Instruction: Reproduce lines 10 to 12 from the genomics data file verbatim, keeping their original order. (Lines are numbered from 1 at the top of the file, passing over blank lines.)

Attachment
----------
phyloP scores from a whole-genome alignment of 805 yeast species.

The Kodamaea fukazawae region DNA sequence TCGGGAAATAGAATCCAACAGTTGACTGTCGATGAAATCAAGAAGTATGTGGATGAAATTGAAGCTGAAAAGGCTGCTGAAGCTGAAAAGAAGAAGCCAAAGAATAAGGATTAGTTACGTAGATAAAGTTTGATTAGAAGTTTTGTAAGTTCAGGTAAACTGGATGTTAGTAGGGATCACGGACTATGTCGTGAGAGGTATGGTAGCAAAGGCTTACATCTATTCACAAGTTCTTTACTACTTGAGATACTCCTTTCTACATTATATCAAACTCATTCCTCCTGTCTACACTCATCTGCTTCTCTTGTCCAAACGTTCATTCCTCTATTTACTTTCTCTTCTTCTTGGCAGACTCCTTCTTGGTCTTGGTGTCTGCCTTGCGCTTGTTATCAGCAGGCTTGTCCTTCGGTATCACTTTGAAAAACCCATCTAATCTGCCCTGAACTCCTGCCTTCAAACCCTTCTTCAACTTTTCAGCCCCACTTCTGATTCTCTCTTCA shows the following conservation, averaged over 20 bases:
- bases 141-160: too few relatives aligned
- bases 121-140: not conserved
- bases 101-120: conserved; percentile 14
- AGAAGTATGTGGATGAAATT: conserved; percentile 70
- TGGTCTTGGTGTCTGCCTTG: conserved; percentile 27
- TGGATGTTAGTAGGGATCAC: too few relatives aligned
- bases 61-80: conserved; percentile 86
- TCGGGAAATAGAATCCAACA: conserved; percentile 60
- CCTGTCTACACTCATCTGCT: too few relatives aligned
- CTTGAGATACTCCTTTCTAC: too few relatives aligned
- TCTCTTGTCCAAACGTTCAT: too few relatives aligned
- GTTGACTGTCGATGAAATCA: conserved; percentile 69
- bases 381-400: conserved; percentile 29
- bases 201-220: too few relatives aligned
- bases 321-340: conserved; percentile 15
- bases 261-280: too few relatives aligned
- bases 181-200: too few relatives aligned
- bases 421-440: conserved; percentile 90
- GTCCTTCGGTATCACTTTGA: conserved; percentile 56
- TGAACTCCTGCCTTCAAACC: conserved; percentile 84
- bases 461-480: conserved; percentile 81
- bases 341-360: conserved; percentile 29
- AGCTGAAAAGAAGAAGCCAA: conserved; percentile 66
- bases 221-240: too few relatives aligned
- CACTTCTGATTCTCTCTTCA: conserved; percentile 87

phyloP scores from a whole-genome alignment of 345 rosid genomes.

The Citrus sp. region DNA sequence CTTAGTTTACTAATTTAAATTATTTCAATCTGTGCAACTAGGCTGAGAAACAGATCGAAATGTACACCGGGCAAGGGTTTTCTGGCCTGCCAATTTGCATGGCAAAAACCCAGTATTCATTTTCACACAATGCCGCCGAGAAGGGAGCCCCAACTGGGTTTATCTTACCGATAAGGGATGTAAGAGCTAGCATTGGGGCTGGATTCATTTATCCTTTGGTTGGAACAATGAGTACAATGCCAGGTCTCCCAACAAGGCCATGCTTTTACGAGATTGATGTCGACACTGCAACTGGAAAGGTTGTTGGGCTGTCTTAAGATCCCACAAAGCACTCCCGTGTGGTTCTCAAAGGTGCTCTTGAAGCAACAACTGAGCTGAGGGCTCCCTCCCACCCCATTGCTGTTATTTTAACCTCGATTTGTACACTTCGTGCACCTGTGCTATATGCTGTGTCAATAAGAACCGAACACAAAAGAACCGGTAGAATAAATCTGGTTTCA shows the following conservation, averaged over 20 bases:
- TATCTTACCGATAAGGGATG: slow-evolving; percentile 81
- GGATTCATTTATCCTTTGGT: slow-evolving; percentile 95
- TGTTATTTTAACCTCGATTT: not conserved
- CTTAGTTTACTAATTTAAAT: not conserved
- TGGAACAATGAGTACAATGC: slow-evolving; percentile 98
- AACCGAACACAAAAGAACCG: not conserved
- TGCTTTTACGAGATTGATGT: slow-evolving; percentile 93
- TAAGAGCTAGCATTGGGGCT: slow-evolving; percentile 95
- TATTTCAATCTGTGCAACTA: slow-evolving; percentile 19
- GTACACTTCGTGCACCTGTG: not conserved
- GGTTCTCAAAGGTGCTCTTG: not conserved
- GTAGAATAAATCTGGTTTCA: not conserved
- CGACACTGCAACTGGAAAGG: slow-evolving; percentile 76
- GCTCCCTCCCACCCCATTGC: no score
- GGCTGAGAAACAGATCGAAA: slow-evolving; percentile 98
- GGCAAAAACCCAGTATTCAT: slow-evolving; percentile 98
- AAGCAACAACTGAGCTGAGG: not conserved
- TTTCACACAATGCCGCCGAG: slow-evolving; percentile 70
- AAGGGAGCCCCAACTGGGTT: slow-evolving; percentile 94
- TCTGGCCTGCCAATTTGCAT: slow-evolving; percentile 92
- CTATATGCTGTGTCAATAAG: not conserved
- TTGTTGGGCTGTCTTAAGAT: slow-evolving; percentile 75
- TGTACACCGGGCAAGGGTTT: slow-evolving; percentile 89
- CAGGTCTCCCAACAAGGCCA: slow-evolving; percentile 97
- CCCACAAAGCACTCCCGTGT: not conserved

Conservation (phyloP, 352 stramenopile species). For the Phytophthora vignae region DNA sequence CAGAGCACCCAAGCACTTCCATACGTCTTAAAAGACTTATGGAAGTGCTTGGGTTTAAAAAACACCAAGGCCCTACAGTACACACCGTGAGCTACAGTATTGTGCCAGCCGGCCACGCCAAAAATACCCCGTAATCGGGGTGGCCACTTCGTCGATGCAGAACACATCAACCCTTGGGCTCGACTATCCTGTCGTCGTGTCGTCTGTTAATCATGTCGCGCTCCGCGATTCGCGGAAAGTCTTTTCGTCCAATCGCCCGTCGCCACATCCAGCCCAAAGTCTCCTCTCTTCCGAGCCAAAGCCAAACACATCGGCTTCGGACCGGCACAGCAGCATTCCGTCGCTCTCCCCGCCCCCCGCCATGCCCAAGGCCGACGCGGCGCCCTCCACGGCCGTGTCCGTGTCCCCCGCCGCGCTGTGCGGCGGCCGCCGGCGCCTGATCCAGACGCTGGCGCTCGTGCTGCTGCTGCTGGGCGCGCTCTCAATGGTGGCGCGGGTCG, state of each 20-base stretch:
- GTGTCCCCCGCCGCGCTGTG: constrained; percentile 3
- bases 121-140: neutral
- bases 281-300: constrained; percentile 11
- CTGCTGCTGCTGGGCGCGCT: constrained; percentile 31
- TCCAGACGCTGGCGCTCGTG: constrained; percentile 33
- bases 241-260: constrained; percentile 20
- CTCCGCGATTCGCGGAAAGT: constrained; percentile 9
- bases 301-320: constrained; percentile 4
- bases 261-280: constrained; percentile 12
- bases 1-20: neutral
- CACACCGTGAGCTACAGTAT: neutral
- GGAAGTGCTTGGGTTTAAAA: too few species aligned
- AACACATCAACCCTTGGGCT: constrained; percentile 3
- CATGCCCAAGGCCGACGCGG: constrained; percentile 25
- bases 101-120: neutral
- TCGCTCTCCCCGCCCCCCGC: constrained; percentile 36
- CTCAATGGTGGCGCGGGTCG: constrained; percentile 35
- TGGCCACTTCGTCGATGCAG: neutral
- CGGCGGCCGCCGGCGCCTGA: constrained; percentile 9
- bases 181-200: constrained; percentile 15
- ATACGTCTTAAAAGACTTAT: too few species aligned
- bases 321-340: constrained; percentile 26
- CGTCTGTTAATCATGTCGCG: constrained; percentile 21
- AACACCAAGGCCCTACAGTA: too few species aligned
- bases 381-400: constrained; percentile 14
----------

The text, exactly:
- TCGGGAAATAGAATCCAACA: conserved; percentile 60
- CCTGTCTACACTCATCTGCT: too few relatives aligned
- CTTGAGATACTCCTTTCTAC: too few relatives aligned